Round 2 recap: An average American credit card holder owns 4.4 credit cards, of which only 2 cards are used frequently; the others are rarely or never used. Hence a credit card has to compete with other credit cards for share of wallet. While deciding which card to use for a purchase, there are primarily two groups of card owners: 1. Those who have a primary card that they regularly use (and use another card only if this primary card does not work); 2. Those who choose which card to use based on the rewards they would get for that particular card/purchase combination.
So how can credit card issuers ensure that their card is one of the frequently used cards? Are there different ways to reach or please these two different segments?
Show me the money!
Not surprisingly, reward for usage is an important factor. As illustrated in Chart 1, 47% of respondents cited some form of reward — reward points, bonus on purchases, cash back, and airline miles — as the most appealing feature of the card they used most frequently. Low interest rates, in comparison, ranked much lower on attractiveness with only 15% of respondents citing these as a factor. However, the single most popular factor was zero annual fees!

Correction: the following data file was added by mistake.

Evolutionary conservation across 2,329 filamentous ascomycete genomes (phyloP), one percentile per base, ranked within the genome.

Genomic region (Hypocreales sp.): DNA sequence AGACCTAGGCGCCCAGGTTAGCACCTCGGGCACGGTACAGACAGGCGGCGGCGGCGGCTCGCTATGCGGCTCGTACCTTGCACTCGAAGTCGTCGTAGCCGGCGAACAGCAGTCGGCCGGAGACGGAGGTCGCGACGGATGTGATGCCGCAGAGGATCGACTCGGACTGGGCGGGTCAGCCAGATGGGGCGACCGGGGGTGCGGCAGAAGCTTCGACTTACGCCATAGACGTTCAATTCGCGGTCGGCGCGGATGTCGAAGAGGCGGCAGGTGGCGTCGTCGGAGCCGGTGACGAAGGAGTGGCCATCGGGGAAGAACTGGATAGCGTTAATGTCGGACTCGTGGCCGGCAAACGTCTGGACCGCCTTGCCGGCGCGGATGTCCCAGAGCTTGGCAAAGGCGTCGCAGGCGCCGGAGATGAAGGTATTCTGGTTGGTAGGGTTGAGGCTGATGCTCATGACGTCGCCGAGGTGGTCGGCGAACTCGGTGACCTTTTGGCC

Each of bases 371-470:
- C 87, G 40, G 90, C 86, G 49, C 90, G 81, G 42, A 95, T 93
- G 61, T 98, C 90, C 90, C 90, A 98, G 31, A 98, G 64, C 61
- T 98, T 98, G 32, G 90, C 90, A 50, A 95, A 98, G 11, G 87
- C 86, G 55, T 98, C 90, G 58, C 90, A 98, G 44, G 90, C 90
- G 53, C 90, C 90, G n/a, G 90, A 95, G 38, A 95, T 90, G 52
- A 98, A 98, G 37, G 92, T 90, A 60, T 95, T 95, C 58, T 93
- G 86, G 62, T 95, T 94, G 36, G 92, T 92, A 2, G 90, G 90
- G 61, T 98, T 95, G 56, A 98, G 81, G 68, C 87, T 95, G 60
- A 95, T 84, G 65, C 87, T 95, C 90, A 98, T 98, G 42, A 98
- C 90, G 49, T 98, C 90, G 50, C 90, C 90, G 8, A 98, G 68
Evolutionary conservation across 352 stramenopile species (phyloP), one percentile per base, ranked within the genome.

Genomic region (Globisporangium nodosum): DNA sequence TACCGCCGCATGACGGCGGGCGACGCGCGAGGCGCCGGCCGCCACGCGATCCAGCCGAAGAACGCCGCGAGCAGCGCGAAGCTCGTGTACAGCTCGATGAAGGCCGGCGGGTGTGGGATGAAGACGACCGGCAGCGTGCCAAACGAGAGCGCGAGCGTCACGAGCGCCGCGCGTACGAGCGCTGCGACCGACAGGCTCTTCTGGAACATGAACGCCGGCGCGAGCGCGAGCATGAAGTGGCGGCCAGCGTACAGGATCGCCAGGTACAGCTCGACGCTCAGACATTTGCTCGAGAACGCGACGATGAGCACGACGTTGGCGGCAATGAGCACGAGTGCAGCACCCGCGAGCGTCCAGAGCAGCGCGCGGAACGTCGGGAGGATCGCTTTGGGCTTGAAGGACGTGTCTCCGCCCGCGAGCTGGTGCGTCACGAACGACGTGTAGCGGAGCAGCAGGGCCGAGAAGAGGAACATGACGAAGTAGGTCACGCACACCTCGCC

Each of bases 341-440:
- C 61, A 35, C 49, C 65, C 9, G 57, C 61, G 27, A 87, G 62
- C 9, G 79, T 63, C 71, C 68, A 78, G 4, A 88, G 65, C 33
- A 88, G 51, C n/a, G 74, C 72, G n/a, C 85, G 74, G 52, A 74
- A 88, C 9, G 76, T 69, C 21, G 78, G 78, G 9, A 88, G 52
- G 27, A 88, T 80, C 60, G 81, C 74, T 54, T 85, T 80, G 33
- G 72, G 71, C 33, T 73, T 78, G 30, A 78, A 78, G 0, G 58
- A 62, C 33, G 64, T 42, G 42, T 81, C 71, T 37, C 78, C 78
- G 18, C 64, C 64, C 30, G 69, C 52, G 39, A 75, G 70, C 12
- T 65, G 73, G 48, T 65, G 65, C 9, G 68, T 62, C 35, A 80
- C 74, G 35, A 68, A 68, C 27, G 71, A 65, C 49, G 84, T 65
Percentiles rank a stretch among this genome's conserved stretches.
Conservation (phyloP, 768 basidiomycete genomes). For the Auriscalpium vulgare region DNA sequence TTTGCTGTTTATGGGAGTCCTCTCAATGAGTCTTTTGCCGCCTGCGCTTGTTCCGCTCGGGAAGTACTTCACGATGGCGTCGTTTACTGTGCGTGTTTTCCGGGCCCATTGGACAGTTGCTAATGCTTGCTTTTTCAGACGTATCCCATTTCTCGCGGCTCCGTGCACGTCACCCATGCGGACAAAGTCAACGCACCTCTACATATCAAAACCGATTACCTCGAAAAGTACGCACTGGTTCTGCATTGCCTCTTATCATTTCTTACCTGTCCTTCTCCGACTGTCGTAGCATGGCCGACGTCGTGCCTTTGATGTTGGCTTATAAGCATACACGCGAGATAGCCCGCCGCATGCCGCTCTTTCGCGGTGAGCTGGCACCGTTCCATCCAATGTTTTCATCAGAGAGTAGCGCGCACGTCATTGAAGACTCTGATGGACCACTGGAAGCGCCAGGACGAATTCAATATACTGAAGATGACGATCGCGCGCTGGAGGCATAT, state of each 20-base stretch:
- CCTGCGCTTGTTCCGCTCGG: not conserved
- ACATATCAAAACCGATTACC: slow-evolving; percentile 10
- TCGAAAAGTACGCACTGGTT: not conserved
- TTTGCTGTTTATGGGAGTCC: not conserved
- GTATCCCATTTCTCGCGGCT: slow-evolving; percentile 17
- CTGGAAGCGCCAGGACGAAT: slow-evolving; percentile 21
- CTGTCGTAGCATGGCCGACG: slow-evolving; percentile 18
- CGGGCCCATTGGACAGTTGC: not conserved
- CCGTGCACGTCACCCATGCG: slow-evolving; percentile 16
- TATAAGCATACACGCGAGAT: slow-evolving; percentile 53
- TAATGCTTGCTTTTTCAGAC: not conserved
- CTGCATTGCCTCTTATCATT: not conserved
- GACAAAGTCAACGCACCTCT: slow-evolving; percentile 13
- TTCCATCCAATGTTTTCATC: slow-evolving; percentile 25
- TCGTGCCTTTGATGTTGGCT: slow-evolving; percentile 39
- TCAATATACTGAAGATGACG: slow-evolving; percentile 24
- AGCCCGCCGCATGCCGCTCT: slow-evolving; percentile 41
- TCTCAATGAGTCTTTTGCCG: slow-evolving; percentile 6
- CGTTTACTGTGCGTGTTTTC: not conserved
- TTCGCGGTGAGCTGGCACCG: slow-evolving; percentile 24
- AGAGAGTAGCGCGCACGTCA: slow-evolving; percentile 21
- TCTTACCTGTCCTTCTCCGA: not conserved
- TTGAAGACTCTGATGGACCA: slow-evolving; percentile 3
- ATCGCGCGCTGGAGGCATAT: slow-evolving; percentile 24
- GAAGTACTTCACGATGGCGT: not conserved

What is really interesting (as illustrated in Chart 2) is that among those cardholders who use one primary card, direct monetary benefits such as cash back, low interest rates and no annual fee, are much more important than for those cardholders who select a card to use based on rewards or features. This was especially interesting to me, in that for those who use one primary card, the key motivator is direct monetary benefits, i.e., such a cardholder is not necessarily using one card to maximize rewards, but for the monetary benefits such as cash back.
- Overall zero annual fee is the most popular feature among credit card owners, while low interest rates does not garner as much interest as various rewards, like miles, bonus on purchases, or vanilla reward points per dollar spent
- There are two main segments of card holders based on the card they choose to use most frequently. Each of these segments is attracted to different features of a card. Hence, depending on the segment an issuer is trying to attract, different features should be included in the card:
- Based on habit/have one primary card: Such card holders tend to be more attracted to direct monetary benefits such as zero fee, and cash back
- Based on rewards provided on the card for a particular card/purchase combination: Not surprisingly, such card holders find rewards most appealing
This is the third blog in a series of five blogs that Compete will publish on trends in the credit card industry during March-April. In April, Compete will also publish a whitepaper with more details on trends discussed in these blogs. To receive this complimentary whitepaper, please email your request to firstname.lastname@example.org